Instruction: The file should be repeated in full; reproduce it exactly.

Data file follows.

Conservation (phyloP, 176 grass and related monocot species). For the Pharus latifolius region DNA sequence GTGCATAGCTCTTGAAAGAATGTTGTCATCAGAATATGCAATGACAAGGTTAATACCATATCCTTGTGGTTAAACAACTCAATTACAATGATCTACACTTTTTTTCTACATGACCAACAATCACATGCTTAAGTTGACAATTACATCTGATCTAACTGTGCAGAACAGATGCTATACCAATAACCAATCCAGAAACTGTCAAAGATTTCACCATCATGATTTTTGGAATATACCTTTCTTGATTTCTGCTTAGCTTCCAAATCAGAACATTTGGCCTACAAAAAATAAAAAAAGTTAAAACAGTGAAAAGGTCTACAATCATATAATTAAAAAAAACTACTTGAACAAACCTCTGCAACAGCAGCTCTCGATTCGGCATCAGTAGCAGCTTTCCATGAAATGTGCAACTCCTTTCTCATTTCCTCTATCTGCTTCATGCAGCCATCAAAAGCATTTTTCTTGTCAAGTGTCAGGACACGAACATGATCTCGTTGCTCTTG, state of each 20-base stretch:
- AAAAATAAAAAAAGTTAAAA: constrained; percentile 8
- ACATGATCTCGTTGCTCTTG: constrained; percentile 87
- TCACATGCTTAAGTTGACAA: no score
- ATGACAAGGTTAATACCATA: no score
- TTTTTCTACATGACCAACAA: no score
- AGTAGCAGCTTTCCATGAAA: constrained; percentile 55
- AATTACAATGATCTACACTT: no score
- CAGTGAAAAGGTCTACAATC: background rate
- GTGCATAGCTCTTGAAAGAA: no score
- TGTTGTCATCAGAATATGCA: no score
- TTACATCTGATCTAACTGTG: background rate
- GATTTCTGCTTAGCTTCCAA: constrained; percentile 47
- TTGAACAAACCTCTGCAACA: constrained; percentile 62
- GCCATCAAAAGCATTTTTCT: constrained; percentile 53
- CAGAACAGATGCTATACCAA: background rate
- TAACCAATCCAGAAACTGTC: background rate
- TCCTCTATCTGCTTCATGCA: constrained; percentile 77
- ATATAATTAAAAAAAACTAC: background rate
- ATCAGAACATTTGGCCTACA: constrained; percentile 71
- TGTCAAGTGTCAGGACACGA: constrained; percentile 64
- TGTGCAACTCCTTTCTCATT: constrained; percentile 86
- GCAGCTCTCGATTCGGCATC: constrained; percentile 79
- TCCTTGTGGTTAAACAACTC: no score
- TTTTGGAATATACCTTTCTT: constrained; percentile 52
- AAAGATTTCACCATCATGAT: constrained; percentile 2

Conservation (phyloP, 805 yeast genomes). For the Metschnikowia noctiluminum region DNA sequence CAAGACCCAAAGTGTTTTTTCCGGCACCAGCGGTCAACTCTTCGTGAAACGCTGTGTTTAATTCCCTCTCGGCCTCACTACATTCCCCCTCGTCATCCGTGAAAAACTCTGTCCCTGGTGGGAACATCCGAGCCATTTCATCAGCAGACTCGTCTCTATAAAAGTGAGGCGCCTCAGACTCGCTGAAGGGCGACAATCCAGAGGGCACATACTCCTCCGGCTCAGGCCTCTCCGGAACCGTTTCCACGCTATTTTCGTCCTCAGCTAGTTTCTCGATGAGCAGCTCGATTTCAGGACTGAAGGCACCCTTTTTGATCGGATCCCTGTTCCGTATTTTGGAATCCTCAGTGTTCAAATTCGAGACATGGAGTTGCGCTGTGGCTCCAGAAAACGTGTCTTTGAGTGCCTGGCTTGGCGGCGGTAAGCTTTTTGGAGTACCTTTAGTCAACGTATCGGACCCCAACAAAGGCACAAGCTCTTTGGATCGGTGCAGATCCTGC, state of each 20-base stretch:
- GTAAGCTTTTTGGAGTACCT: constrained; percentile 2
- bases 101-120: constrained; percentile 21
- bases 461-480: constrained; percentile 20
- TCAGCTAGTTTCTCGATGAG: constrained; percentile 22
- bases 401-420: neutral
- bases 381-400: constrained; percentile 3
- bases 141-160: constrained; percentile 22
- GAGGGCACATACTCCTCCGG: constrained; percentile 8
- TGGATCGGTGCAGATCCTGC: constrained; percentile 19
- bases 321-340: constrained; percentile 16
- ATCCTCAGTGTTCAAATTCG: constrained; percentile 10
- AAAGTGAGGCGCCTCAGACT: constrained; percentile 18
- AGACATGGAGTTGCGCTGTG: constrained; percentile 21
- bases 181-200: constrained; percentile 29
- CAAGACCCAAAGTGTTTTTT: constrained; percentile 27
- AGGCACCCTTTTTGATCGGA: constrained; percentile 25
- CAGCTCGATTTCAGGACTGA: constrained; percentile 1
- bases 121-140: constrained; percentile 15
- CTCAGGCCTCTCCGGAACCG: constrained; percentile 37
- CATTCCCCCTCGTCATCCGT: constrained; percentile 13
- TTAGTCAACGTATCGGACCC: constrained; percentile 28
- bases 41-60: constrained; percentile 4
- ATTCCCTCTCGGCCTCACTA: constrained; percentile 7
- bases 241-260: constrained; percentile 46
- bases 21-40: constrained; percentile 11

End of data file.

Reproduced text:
Conservation (phyloP, 176 grass and related monocot species). For the Pharus latifolius region DNA sequence GTGCATAGCTCTTGAAAGAATGTTGTCATCAGAATATGCAATGACAAGGTTAATACCATATCCTTGTGGTTAAACAACTCAATTACAATGATCTACACTTTTTTTCTACATGACCAACAATCACATGCTTAAGTTGACAATTACATCTGATCTAACTGTGCAGAACAGATGCTATACCAATAACCAATCCAGAAACTGTCAAAGATTTCACCATCATGATTTTTGGAATATACCTTTCTTGATTTCTGCTTAGCTTCCAAATCAGAACATTTGGCCTACAAAAAATAAAAAAAGTTAAAACAGTGAAAAGGTCTACAATCATATAATTAAAAAAAACTACTTGAACAAACCTCTGCAACAGCAGCTCTCGATTCGGCATCAGTAGCAGCTTTCCATGAAATGTGCAACTCCTTTCTCATTTCCTCTATCTGCTTCATGCAGCCATCAAAAGCATTTTTCTTGTCAAGTGTCAGGACACGAACATGATCTCGTTGCTCTTG, state of each 20-base stretch:
- AAAAATAAAAAAAGTTAAAA: constrained; percentile 8
- ACATGATCTCGTTGCTCTTG: constrained; percentile 87
- TCACATGCTTAAGTTGACAA: no score
- ATGACAAGGTTAATACCATA: no score
- TTTTTCTACATGACCAACAA: no score
- AGTAGCAGCTTTCCATGAAA: constrained; percentile 55
- AATTACAATGATCTACACTT: no score
- CAGTGAAAAGGTCTACAATC: background rate
- GTGCATAGCTCTTGAAAGAA: no score
- TGTTGTCATCAGAATATGCA: no score
- TTACATCTGATCTAACTGTG: background rate
- GATTTCTGCTTAGCTTCCAA: constrained; percentile 47
- TTGAACAAACCTCTGCAACA: constrained; percentile 62
- GCCATCAAAAGCATTTTTCT: constrained; percentile 53
- CAGAACAGATGCTATACCAA: background rate
- TAACCAATCCAGAAACTGTC: background rate
- TCCTCTATCTGCTTCATGCA: constrained; percentile 77
- ATATAATTAAAAAAAACTAC: background rate
- ATCAGAACATTTGGCCTACA: constrained; percentile 71
- TGTCAAGTGTCAGGACACGA: constrained; percentile 64
- TGTGCAACTCCTTTCTCATT: constrained; percentile 86
- GCAGCTCTCGATTCGGCATC: constrained; percentile 79
- TCCTTGTGGTTAAACAACTC: no score
- TTTTGGAATATACCTTTCTT: constrained; percentile 52
- AAAGATTTCACCATCATGAT: constrained; percentile 2

Conservation (phyloP, 805 yeast genomes). For the Metschnikowia noctiluminum region DNA sequence CAAGACCCAAAGTGTTTTTTCCGGCACCAGCGGTCAACTCTTCGTGAAACGCTGTGTTTAATTCCCTCTCGGCCTCACTACATTCCCCCTCGTCATCCGTGAAAAACTCTGTCCCTGGTGGGAACATCCGAGCCATTTCATCAGCAGACTCGTCTCTATAAAAGTGAGGCGCCTCAGACTCGCTGAAGGGCGACAATCCAGAGGGCACATACTCCTCCGGCTCAGGCCTCTCCGGAACCGTTTCCACGCTATTTTCGTCCTCAGCTAGTTTCTCGATGAGCAGCTCGATTTCAGGACTGAAGGCACCCTTTTTGATCGGATCCCTGTTCCGTATTTTGGAATCCTCAGTGTTCAAATTCGAGACATGGAGTTGCGCTGTGGCTCCAGAAAACGTGTCTTTGAGTGCCTGGCTTGGCGGCGGTAAGCTTTTTGGAGTACCTTTAGTCAACGTATCGGACCCCAACAAAGGCACAAGCTCTTTGGATCGGTGCAGATCCTGC, state of each 20-base stretch:
- GTAAGCTTTTTGGAGTACCT: constrained; percentile 2
- bases 101-120: constrained; percentile 21
- bases 461-480: constrained; percentile 20
- TCAGCTAGTTTCTCGATGAG: constrained; percentile 22
- bases 401-420: neutral
- bases 381-400: constrained; percentile 3
- bases 141-160: constrained; percentile 22
- GAGGGCACATACTCCTCCGG: constrained; percentile 8
- TGGATCGGTGCAGATCCTGC: constrained; percentile 19
- bases 321-340: constrained; percentile 16
- ATCCTCAGTGTTCAAATTCG: constrained; percentile 10
- AAAGTGAGGCGCCTCAGACT: constrained; percentile 18
- AGACATGGAGTTGCGCTGTG: constrained; percentile 21
- bases 181-200: constrained; percentile 29
- CAAGACCCAAAGTGTTTTTT: constrained; percentile 27
- AGGCACCCTTTTTGATCGGA: constrained; percentile 25
- CAGCTCGATTTCAGGACTGA: constrained; percentile 1
- bases 121-140: constrained; percentile 15
- CTCAGGCCTCTCCGGAACCG: constrained; percentile 37
- CATTCCCCCTCGTCATCCGT: constrained; percentile 13
- TTAGTCAACGTATCGGACCC: constrained; percentile 28
- bases 41-60: constrained; percentile 4
- ATTCCCTCTCGGCCTCACTA: constrained; percentile 7
- bases 241-260: constrained; percentile 46
- bases 21-40: constrained; percentile 11